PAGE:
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Automatic detection of "infiltrating" Wikipedia admins; Wiki, or 'pedia?

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By Brian Keegan, Piotr Konieczny, Aaron Halfaker, Jonathan Morgan and Tilman Bayer

A monthly overview of recent academic research about Wikipedia and other Wikimedia projects, also published as the Wikimedia Research Newsletter.

Wiki, or 'pedia? The genre and values of Wikipedia compared with other encyclopedias

Wikipedia and Encyclopaedism: A Genre Analysis of Epistemological Values[1] is a new master's thesis that analyzes the values that influenced how knowledge is presented on Wikipedia, in comparison with other encyclopedias that have been created throughout history. The author uses genre analysis to compare the epistemological values that are represented in the kind of knowledge that different encyclopedias present and in the way they present that knowledge. The author first conducts a literature review to compare the epistemology of two genres: wikis and encyclopedias. The wiki epistemology is composed of six values: self-identification, collaboration, co-construction, cooperation, trust in the community, and constructionism. By contrast, the values of major current and historical encyclopedias—such as Diderot's Encyclopédie, Pliny's Natural History, and the Encyclopædia Britannica—prioritize trust in experts, authority, and consistency.

Despite being based on different, and even somewhat contradictory, value systems, the purpose of Wikipedia and the way it presents knowledge are shown to be similar to other works in the encyclopedia genre. The author analyzes the frequency of common words in section headings of 25 heavily edited English Wikipedia articles that had a corresponding article in Britannica. He compares the evolution of section headings within these Wikipedia articles and multiple editions of Britannica, and shows that the gradual process by which a Wikipedia article becomes more structured through the addition and alteration of headings is similar to the process for Britannica articles, which also tend to become longer and more formally structured over subsequent editions. This thesis presents some interesting parallels between the way articles are developed within Wikipedia and other encyclopedias, despite vastly different timescales and some differing underlying values. It also offers an engaging, in-depth discussion of the concept of genre, the purpose of the encyclopedia genre, and the history of several major historical encyclopedias.

In a paper titled "Temporal Wikipedia search by edits and linkage",[2] the authors develop a method to identify Wikipedia articles associated with topics around a date based on changes the length of the article as well as patterns of the other articles to which it links. This paper expands on prior work in temporal information retrieval and anomaly detection and uses modifications to the HITS and PageRank to return a list of the most relevant documents for a topic on a date. This work has implications for not only using Wikipedia data to identify trending topics, but also to retrospectively identify trending topics. A downloadable Java client allows test searches (for the months of September and October 2011) and the display of the resulting page networks.

Automatic detection of "infiltrating" Wikipedia admins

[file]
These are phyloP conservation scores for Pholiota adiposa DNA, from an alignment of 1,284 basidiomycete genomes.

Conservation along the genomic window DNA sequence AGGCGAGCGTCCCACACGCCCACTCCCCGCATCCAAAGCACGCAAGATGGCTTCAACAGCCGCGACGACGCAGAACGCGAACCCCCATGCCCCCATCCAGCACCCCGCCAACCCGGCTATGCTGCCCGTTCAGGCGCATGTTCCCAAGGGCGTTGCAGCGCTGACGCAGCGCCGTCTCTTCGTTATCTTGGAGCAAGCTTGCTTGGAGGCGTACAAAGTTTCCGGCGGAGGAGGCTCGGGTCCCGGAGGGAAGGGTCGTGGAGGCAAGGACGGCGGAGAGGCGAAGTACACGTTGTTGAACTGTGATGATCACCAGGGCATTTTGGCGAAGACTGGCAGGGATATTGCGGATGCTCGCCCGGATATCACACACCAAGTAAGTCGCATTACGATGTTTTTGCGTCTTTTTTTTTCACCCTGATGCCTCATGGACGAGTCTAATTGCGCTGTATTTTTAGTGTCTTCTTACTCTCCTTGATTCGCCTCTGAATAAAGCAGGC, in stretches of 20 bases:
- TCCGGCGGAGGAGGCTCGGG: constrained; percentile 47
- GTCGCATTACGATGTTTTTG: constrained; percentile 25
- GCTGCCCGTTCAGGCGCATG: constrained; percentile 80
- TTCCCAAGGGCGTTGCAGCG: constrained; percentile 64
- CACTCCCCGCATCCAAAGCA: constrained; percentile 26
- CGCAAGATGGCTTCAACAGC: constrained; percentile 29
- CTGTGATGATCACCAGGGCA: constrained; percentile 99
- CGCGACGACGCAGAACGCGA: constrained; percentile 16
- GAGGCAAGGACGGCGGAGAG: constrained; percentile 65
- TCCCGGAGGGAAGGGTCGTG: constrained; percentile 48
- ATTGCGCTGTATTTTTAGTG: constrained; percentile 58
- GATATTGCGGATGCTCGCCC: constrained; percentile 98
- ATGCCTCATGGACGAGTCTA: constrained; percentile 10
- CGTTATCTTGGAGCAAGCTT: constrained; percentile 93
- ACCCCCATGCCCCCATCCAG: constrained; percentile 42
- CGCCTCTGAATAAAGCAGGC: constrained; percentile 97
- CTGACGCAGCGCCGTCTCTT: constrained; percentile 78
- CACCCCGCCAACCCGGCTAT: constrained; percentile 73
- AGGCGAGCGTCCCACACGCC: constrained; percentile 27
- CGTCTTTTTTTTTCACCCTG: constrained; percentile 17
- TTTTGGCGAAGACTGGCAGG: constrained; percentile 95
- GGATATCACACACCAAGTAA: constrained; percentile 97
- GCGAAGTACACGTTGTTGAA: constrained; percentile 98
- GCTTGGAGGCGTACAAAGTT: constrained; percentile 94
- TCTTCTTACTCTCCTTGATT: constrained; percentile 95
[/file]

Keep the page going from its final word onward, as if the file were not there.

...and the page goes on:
A paper titled "Manipulation Among the Arbiters of Collective Intelligence: How Wikipedia Administrators Mold Public Opinion",[3] to be presented at next month's ACM Conference on Information and Knowledge Management (CIKM), makes a rather serious claim: "We find a surprisingly large number of editors who change their behavior and begin focusing more on a particular controversial topic once they are promoted to administrator status." This reviewer does not find it shocking, as he has written about this problem years ago. The authors note that those editors are difficult to understand based on their pattern of edits, but are more easily spotted by analyzing the pattern of votes at Wikipedia:Requests for adminship, though they also suggest that a relatively simple fix may be helpful - simply increasing the threshold of success votes required for a successful RfA may increase the quality of the Wikipedia admin corps.

One may however quibble with "enforcement of neutrality is in the hands of comparatively few, powerful administrators", another attention-drawing claim in the abstract, that however finds little discussion or support in the body. Discussions about NPOV topics are hardly limited to mop'n'bucket wielders, and thus this claim, and the article abstract, may be exaggerating the importance of the findings. Some admins wait until getting the nearly-impossible-to-remove mop before becoming, well, regular editors. As long as they are not abusing their powers - this reviewer is not sure why we should care. What is more relevant, certainly, is how this entire process shows the inefficiency of RfA, which forces people to hide behind false "I am perfect" personas, as any sign of being a real person (i.e. making errors, being human, etc.) is often enough to threaten to derail that process. Still, this review is not a place for beating that nearly dead horse - but those interested in the RfA reform process should likely read this article in more detail.

Academic role models important for promoting the use of Wikipedia in higher education

"An Empirical Study on Faculty Perceptions and Teaching Practices of Wikipedia"[4] is a new paper in the emerging subfield of "academics and educators attitudes on Wikipedia", which we have covered before (links). This paper benefits from a respectable sample (about 800 respondents from the faculty body of the Open University of Catalonia). The paper confirms a number of previous findings, namely the importance of one's perception of Wikipedia's usefulness and quality, which is significantly and positively correlated to whether one will consider using it as a teaching resource. Correspondingly, poor knowledge about Wikipedia in particular, and about open access and collaborative knowledge creation models in general, are negatively correlated with views on Wikipedia. Having a respected figure (role model) using Wikipedia in teaching is also likely to influence others, through the usual informal peer networks. Individual characteristics (academic rank, teaching experience, age or gender) are not seen as significant. As the authors conclude, there is much work to be done in educating the worlds of education and academia about the basics of Wikipedia - something we should never take for granted.